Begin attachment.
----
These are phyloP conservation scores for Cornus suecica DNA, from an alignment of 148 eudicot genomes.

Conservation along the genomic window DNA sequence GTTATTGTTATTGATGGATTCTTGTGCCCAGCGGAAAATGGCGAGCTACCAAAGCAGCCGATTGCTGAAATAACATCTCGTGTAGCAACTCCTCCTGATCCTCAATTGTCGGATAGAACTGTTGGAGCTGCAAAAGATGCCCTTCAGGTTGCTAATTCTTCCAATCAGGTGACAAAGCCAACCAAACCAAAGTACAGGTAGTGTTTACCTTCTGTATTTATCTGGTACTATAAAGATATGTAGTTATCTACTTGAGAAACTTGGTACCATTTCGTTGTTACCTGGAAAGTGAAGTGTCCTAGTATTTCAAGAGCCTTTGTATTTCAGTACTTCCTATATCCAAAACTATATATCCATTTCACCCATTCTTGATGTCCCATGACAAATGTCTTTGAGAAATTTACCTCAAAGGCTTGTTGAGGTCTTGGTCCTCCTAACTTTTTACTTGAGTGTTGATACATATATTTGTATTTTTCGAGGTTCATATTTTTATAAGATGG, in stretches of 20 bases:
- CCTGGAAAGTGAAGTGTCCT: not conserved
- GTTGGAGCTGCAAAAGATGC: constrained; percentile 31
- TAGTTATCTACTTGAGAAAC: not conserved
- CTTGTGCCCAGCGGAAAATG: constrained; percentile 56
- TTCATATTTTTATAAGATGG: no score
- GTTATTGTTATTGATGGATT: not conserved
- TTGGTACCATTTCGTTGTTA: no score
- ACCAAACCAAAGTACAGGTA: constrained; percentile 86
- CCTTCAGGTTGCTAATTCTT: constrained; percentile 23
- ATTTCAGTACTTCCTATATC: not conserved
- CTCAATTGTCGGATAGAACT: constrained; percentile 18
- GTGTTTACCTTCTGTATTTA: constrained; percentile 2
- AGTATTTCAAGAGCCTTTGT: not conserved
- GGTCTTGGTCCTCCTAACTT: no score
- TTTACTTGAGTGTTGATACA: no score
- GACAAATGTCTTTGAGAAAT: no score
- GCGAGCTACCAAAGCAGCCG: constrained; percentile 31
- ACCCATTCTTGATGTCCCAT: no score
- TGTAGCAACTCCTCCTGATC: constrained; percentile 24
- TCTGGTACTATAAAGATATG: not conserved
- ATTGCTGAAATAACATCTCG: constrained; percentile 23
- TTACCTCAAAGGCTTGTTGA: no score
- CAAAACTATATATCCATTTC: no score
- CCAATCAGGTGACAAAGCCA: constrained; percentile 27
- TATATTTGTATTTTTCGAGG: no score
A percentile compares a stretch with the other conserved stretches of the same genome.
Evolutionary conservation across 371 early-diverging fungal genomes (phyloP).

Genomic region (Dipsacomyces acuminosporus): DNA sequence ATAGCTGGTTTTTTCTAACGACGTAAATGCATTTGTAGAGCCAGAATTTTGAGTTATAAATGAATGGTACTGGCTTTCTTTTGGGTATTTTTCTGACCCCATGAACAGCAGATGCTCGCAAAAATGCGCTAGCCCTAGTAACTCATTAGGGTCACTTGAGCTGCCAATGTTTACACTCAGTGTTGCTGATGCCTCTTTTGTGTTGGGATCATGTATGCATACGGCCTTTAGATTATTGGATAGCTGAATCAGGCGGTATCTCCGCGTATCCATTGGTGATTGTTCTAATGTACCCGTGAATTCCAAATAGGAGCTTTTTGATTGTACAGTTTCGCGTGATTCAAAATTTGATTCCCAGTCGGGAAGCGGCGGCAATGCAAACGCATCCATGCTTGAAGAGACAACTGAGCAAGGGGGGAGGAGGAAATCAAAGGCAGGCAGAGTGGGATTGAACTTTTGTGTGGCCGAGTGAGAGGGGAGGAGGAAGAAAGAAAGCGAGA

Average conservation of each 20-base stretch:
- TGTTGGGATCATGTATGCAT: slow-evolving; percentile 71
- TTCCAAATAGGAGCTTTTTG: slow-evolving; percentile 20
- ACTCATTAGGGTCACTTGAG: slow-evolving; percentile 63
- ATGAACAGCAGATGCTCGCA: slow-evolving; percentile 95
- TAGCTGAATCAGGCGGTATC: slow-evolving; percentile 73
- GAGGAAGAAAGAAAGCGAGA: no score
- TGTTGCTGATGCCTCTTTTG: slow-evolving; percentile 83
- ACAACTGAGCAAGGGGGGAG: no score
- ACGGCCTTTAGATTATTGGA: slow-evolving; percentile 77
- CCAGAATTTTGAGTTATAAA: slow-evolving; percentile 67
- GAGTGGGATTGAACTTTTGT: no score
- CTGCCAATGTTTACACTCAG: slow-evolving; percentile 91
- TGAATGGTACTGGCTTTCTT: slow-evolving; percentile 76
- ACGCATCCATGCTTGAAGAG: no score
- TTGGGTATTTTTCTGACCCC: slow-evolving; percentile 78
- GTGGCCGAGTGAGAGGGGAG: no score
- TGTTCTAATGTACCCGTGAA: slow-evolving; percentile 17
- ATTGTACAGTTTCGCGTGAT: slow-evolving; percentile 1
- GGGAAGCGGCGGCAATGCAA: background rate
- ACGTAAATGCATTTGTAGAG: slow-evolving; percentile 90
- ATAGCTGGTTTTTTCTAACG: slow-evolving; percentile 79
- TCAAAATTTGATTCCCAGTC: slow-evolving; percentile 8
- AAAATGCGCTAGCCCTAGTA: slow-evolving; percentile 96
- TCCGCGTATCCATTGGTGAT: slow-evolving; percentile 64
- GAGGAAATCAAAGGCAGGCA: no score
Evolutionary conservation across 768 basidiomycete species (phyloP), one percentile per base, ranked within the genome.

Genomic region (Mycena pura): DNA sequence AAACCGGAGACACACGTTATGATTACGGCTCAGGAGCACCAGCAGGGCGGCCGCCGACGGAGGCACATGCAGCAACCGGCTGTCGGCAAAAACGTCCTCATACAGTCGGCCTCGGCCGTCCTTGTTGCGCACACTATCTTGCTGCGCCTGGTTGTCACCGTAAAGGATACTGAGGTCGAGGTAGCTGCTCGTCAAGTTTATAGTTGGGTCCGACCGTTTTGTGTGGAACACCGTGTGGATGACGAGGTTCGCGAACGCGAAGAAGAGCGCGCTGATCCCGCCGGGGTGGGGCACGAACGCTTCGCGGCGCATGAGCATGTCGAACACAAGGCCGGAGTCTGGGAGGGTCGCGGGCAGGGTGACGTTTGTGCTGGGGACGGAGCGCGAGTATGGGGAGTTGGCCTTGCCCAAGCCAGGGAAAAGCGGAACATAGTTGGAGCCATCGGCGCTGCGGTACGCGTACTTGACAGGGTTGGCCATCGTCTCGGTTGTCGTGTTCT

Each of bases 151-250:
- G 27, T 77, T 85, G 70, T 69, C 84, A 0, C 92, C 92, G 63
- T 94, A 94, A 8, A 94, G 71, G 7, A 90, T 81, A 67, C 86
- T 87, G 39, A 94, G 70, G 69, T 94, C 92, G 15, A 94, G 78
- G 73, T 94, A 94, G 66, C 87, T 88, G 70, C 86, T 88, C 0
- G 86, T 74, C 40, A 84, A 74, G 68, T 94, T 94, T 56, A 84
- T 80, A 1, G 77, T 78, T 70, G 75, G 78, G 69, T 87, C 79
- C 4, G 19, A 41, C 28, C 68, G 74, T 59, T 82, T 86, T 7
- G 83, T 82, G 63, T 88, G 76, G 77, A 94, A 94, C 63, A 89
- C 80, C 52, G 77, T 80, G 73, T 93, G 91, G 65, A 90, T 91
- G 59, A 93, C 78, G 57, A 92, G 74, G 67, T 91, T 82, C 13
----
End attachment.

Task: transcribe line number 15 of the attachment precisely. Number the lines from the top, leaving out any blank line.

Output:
- AGTATTTCAAGAGCCTTTGT: not conserved